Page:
As technology continues to develop, there are becoming more ways to share patient data within your practice. iMessage is one example in particular that has been integrated into medical offices for internal communications between employees. While this is a faster way to facilitate conversation, the question becomes: is iMessage HIPAA compliant?
Under the Health Insurance Portability and Accountability Act (HIPAA), there are national standards that health care organizations must implement in order to safeguard the privacy and security of protected health information (PHI). PHI is any demographic information that can be used to identify a patient, this can be their name, address, date of birth, or social security number, to name a few.
When it comes to messaging services, such as texting and iMessage, the same HIPAA rules for privacy and security apply to sensitive PHI that is communicated on those media. However, Apple does not currently address these HIPAA privacy and security requirements in their iMessage service. There are a number of HIPAA compliant messaging and data storage apps that have been well-known among iPhone and Mac users, but Apple’s iMessage messaging system remains insecure and non-compliant.
The main takeaway from a HIPAA compliance perspective is that if you send patient data over iMessage, you are putting your practice at risk of a data breach and the potential for serious HIPAA fines.
Business Associate Agreements are the Law
In order to better understand why you cannot use iMessage in a HIPAA compliant manner, here is an outline of some of the HIPAA compliance requirements that govern how and when you can work with messaging platforms. If you are a healthcare provider or vendor, that means that you are a covered entity under the law.
Covered entities are any organizations that use PHI for the purpose of payment, treatment, or healthcare operations. Covered entities have specific requirements under HIPAA regulation that apply to their practice. However, you need to understand your HIPAA business associate requirements in order to keep your business safe.
A business associate is any individual or organization that necessarily encounters PHI over the course of the services that they have been hired to provide for another healthcare organization. Common examples of BAs include billing companies, secure messaging apps, cloud storage providers, and many others.
Before any PHI can be shared with a business associate, you must execute a business associate agreement (BAA). A business associate agreement is essential to protecting your practice from liability in the event of a data breach caused by your business associate. Health care providers are required to execute a BAA with their business associate prior to any PHI being shared, exchanged or transmitted.
Unfortunately if there is not a business associate agreement implemented, and you are sharing PHI with vendors, then you are not HIPAA compliant. There must be an understanding between covered entities and their business associates about the risks posed by a PHI breach and the role that each organization plays in protecting PHI.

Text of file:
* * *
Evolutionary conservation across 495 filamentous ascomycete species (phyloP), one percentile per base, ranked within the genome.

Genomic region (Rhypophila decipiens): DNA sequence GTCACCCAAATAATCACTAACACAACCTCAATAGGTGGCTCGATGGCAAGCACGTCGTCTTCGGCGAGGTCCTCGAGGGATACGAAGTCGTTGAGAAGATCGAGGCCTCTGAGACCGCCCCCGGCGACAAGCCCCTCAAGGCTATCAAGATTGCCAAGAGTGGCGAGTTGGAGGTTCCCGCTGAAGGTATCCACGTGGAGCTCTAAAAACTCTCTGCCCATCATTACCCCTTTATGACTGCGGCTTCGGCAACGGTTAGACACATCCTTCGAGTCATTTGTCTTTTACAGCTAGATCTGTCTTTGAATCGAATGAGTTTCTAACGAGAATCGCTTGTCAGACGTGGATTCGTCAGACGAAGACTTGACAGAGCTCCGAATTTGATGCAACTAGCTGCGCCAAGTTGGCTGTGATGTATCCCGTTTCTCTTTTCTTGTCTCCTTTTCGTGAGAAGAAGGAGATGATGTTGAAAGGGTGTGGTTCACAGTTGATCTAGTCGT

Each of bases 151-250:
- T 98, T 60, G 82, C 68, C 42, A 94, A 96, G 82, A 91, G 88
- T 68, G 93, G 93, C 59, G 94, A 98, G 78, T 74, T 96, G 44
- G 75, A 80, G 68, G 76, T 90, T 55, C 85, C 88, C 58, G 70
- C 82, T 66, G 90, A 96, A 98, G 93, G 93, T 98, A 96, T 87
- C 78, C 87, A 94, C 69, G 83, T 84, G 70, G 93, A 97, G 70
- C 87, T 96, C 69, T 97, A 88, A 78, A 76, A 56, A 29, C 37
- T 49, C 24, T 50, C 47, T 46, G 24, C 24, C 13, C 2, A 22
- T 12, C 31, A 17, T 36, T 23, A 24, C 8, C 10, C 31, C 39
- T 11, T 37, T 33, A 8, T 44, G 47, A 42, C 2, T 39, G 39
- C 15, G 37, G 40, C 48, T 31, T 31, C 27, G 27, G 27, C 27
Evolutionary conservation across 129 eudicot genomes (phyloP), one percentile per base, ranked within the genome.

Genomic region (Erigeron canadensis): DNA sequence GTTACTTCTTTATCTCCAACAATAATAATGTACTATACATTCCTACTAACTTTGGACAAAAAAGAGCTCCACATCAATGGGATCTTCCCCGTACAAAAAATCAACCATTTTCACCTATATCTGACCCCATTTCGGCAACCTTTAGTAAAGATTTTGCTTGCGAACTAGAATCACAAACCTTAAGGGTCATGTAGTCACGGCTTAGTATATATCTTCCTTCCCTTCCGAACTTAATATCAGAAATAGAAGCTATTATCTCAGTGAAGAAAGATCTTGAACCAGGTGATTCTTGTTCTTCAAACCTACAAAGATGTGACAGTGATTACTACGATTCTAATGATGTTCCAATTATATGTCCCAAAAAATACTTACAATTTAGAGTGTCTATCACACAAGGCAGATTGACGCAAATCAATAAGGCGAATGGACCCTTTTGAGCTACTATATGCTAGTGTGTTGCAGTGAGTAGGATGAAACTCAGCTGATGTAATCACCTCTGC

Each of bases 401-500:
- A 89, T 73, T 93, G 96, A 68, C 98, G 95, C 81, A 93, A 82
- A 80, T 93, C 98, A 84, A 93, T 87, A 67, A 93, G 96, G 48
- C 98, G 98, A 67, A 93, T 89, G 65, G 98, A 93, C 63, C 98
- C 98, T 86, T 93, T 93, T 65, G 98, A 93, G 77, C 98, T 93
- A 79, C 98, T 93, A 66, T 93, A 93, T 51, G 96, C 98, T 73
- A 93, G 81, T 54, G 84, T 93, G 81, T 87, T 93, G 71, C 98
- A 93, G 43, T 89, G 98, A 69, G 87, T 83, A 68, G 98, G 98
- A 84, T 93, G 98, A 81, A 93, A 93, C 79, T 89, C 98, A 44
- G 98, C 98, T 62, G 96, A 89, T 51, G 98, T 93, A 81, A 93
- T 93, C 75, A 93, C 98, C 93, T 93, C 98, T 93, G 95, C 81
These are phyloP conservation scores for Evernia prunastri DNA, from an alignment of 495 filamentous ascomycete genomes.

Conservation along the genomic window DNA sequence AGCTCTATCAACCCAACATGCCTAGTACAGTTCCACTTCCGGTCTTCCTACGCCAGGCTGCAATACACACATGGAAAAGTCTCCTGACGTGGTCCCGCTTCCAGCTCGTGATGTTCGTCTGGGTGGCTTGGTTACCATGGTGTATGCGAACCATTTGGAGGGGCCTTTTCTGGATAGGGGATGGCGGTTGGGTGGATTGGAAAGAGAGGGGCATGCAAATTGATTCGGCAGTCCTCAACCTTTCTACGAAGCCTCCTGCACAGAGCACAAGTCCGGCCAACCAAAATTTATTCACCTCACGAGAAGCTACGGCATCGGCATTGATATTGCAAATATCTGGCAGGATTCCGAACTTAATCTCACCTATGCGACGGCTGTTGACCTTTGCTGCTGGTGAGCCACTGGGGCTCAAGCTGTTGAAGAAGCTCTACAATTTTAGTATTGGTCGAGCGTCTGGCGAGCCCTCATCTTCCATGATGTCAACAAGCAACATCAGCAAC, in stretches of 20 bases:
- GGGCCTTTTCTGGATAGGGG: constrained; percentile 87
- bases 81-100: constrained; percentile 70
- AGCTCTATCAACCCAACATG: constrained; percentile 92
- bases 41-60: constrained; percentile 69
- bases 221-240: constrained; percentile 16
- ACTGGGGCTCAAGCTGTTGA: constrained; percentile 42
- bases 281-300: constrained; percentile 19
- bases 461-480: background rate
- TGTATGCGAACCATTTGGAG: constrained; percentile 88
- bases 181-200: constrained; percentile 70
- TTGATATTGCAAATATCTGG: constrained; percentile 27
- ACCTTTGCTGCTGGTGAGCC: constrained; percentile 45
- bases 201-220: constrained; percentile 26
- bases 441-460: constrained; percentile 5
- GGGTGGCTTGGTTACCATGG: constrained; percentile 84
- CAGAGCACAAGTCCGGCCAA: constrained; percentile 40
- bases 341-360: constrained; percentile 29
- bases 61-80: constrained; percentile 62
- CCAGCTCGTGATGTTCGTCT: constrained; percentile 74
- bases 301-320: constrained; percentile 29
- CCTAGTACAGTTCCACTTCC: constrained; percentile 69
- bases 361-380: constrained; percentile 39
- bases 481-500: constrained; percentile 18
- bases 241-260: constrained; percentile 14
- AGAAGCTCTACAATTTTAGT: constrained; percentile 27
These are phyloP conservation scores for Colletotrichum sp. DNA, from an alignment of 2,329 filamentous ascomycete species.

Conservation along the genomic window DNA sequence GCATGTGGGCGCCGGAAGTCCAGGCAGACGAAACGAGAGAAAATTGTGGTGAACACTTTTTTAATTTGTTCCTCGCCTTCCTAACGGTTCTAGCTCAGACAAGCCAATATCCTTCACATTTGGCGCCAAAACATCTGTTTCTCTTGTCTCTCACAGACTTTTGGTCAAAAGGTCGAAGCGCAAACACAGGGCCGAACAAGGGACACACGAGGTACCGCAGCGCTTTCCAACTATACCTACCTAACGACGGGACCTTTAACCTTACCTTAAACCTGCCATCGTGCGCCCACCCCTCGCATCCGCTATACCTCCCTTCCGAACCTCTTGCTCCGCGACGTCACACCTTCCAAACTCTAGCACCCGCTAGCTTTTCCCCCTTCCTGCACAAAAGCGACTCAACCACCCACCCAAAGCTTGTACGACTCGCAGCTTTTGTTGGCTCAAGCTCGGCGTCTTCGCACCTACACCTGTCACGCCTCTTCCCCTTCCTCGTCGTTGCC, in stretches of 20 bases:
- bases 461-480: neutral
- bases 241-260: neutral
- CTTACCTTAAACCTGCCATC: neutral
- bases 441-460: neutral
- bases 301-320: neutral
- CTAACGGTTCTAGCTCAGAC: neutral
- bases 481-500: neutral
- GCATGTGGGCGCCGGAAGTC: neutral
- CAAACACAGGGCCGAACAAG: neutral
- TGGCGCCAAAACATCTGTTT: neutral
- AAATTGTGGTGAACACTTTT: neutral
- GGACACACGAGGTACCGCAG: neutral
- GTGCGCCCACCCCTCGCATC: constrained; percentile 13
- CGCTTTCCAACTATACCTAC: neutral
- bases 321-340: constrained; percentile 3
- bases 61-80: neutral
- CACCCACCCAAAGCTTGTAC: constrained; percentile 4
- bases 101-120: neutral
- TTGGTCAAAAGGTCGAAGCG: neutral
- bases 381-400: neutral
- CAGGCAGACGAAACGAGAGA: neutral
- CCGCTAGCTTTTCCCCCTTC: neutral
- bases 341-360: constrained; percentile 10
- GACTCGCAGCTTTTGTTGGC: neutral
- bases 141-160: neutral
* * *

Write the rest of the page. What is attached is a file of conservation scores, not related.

Since iMessage can be used to share and store PHI, health care organizations would need to legally execute a BAA with Apple prior to using their iMessaging service.
Right now, Apple does not sign business associate agreements with any health care providers or HIPAA-beholden entities using iMessage. Unless iMessage becomes HIPAA compliant, you should not share patient information through this system.
iMessage and HIPAA Encryption
In addition to the HIPAA business associate standards that iMessage does not address, there are also data security issues at play.
When you send data over iMessage, that data is sent via Apple’s servers, where it gets temporarily stored on the way to its intended recipient. That means that if Apple experienced a data breach or decided to access those servers, then any PHI that was transferred via iMessage would be readily accessible.
HIPAA sets specific standards for the type of encryption that must be in place in order to keep data secure. Data being transferred electronically, is known as data-in-motion under HIPAA regulation–and that includes PHI that would potentially be sent via messaging apps like iMessage.
According to HIPAA, data-in-motion can only be sent over an encrypted channel. End-to-end encryption is a type of encryption that must be used to secure data-in-motion. It ensures that only the sender and intended recipient are able to view the data being transmitted. iMessage does not utilize end-to-end encryption, meaning that it can be viewed while it is in transit by any third party that gains access.
Business Associate Agreements Done Right!
At Compliancy Group, we simplify business associate management with our HIPAA compliance web-app, The Guard. The Guard gives users everything they need to manage their vendors with built in business associate agreements, vendor audit questionnaires, and annual tracking to stay HIPAA compliant.
Our expert Compliance Coaches will guide you through the entire process and are always available to answer any of your questions. And in the event of a breach, users can contact their Compliance Coach for assistance with documentation, tracking, investigating, and reporting.